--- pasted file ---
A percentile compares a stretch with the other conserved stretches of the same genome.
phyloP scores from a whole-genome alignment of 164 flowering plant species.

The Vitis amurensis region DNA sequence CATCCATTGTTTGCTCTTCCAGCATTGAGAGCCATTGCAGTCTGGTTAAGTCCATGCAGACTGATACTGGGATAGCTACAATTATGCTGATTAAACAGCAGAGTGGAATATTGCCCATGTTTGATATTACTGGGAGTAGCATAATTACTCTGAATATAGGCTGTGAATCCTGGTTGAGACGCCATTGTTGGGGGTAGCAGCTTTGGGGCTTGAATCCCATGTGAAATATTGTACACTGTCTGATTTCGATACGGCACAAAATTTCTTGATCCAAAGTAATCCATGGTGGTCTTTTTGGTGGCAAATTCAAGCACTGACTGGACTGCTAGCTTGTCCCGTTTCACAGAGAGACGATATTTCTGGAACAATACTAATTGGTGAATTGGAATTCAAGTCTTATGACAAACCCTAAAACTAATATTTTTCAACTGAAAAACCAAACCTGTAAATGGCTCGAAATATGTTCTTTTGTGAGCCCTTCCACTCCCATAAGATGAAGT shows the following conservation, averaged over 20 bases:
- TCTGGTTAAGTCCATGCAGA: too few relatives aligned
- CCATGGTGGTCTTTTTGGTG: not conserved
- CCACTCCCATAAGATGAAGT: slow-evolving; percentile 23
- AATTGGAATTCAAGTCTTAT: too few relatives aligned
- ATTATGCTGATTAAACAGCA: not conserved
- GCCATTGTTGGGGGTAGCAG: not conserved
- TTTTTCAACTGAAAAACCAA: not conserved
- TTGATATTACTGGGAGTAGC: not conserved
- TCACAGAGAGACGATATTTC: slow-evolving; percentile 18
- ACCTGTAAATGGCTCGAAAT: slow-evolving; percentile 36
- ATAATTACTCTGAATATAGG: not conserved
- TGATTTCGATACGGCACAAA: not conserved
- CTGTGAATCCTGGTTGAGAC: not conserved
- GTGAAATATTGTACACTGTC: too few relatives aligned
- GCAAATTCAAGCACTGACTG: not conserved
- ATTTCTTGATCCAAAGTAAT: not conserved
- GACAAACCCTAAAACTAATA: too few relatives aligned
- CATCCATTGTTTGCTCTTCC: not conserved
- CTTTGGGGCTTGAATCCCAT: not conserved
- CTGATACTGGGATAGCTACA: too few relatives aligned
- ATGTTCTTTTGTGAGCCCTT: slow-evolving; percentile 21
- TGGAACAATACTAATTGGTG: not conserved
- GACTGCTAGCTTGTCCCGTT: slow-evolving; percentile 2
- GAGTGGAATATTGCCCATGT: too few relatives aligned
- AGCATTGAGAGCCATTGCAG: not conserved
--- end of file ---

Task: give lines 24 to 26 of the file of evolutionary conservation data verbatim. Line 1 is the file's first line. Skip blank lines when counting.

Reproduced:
- ATGTTCTTTTGTGAGCCCTT: slow-evolving; percentile 21
- TGGAACAATACTAATTGGTG: not conserved
- GACTGCTAGCTTGTCCCGTT: slow-evolving; percentile 2